For People Who Believe in the Power of Thinking Together
Our Questions of Civic Proportions Newsletter features the questions, ideas, and good work that lend extra power to the civic-minded.
Political Thinking for Everyday Citizens
The trend is a downward slope no one expects to turn around. Every year, fewer and fewer people report having finished a book. Our lists of leisure time pursuits often do not include “reading a book.” Books have lost their audience.
Politicolor is an act of resistance in this regard. Few of us here chase the latest trend. Most of us always have a book we’re reading. We have a shared belief that reading is a critical civic habit.
I thought I had unlocked my superpower. When I learned to read, I participated in a program that required knocking on my neighbor’s doors. I read to them from my stapled packet of worksheets. I learned to love to read, but part of the superpower of this memory is how reading worked to connect to my community.
The efforts to ban books today are about limiting this power. They are a threat we have to take seriously.
As our third legislative session wraps up in Texas, I have spent too much time with the never-ending scroll that goes along with staying up-to-date. We’ve now seen that Facebook has the evidence that our social media habits aren’t helpful for our mental health. I think it’s working against our civic health too.
Even if we set aside what we know about misinformation and extremism online, our online news consumption is corrupting our ideas of how change works.
Conventional wisdom suggests that Donald Trump is one of the best things that ever happened for cable news. Every day had a new story, and we were told that their ratings went through the roof. I avoided cable news and vowed to never turn a single page in a book about the man, his administration, or anyone who now wants to tell us how they worked on the inside to save us all from certain doom. As a result, I nearly skipped How Democracies Die by Steven Levitsky and Daniel Ziblatt.
This book, however, is the book to read if you want to know what we should be talking about instead.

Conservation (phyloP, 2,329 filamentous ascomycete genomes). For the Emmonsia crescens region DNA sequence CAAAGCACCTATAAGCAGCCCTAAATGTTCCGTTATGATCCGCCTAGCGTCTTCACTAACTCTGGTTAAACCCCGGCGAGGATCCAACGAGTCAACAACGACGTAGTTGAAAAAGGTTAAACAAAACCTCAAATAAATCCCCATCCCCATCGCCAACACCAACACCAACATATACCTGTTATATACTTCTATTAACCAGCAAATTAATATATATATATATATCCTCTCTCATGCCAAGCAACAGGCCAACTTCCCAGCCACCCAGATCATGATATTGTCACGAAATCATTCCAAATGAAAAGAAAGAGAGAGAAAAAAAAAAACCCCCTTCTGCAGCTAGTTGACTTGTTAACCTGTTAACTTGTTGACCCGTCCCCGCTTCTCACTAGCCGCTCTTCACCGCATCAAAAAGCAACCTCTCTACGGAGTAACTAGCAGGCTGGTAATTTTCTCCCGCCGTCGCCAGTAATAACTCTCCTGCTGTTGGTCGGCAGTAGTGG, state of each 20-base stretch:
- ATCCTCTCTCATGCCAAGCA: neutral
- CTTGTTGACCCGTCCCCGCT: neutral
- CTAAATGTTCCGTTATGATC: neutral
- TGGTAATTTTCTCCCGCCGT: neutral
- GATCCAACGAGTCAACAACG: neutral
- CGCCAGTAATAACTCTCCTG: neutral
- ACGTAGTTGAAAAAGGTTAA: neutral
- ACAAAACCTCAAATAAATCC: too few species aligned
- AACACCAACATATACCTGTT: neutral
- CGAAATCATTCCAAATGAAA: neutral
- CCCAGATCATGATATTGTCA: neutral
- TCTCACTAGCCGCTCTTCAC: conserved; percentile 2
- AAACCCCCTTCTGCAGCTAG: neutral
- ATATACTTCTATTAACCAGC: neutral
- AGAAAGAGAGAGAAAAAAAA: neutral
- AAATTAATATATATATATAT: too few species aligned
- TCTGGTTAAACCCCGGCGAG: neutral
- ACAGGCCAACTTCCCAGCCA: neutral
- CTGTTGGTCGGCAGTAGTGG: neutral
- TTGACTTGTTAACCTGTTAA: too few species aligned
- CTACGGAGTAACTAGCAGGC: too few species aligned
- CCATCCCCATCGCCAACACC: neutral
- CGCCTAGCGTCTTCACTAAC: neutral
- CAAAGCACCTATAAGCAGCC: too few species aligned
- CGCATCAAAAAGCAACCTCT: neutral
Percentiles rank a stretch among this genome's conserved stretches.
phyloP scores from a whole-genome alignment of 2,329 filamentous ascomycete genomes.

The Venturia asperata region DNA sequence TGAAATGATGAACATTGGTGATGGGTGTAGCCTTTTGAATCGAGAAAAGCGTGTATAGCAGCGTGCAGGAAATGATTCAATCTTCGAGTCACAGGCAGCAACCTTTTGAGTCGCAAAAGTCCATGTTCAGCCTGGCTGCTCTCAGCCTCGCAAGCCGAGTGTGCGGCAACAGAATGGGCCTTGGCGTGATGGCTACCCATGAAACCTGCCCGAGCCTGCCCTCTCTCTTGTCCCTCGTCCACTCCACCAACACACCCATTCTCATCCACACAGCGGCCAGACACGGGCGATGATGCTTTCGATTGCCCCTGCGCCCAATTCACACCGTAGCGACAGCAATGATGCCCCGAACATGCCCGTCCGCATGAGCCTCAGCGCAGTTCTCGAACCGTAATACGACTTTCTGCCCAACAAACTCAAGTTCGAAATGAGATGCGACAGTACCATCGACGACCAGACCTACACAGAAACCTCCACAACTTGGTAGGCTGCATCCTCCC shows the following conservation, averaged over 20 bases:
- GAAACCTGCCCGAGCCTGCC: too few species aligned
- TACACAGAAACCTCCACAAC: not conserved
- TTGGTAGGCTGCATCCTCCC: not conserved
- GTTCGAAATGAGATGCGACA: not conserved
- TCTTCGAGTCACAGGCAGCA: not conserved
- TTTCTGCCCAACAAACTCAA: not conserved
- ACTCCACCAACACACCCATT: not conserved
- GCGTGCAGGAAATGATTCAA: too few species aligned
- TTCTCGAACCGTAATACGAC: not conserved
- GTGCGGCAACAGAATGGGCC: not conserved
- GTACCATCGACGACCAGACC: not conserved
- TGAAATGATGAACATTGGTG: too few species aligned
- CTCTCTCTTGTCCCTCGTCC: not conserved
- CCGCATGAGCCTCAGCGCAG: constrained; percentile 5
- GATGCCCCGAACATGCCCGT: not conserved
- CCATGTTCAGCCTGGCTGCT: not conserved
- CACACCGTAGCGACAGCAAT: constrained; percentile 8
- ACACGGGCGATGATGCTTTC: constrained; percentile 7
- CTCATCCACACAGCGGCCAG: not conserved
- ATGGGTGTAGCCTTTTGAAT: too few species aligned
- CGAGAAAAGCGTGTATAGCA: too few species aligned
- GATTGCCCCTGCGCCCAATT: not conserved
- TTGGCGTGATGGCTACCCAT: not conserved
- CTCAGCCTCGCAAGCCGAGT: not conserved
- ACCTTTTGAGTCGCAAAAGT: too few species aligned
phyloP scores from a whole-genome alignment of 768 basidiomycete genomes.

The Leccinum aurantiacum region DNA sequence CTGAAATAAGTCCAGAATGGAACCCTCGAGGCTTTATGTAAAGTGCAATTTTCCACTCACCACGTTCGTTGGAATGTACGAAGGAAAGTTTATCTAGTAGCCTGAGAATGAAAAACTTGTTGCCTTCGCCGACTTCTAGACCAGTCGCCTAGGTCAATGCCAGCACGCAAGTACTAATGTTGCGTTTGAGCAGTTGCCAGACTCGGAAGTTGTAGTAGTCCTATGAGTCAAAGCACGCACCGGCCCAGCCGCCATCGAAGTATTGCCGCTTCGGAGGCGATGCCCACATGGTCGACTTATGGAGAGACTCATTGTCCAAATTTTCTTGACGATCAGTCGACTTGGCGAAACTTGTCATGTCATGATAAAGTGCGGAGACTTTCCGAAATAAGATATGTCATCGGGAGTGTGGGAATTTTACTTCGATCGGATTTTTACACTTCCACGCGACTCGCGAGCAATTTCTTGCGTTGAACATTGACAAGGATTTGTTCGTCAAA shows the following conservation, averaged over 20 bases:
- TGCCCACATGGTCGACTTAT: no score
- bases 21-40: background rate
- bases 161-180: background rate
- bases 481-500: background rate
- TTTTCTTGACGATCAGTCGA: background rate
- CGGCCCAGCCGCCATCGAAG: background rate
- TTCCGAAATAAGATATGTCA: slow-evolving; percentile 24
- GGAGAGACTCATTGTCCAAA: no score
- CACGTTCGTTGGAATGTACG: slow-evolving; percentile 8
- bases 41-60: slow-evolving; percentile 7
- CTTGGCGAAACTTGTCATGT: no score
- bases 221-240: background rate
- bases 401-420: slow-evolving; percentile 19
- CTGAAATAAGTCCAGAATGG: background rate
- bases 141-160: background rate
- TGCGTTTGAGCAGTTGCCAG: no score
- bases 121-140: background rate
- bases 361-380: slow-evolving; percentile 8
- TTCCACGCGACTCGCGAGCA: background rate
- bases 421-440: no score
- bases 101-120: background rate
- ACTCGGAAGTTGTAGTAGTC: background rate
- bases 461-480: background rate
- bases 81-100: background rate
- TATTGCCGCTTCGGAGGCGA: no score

In an instant, the right song has the power to transport across time and space to some past moment. On this day, there’s a song that transports me to a moment that we share.
At some point in the day, every April 4th, I think “A shot rang out in the Memphis sky.”
This is the shot that killed Martin Luther King, Jr. in 1968. A shot that marks the end of so much, a final chapter in the Civil Rights Movement.
I grew up watching Wonder Woman fly across the country in her invisible jet. My grandmother loved Linda Carter in this show. I was very young, and she wanted me to feel empowered by this female superhero.
I recently discovered one of my favorite Harriet Tubman quotes. The words describe her. They are not her own but they still speak to why itâ€™s important to hear voices like hers.
Thereâ€™s a bad idea masquerading as a principled commitment to free speech. We know we have a disinformation problem, but we have yet to decide what we can do to fight against it.
In the days following the January 6th insurrection at the U.S. Capitol, Twitter took action against misinformation by banning President Trump. One study measured that misinformation declined by 73% on that platform as a result. This decision also spurred an effort to remove QAnon accounts promoting false claims of election fraud. Then came the complaints of censorship and that â€œbig techâ€ had steamrolled the First Amendment.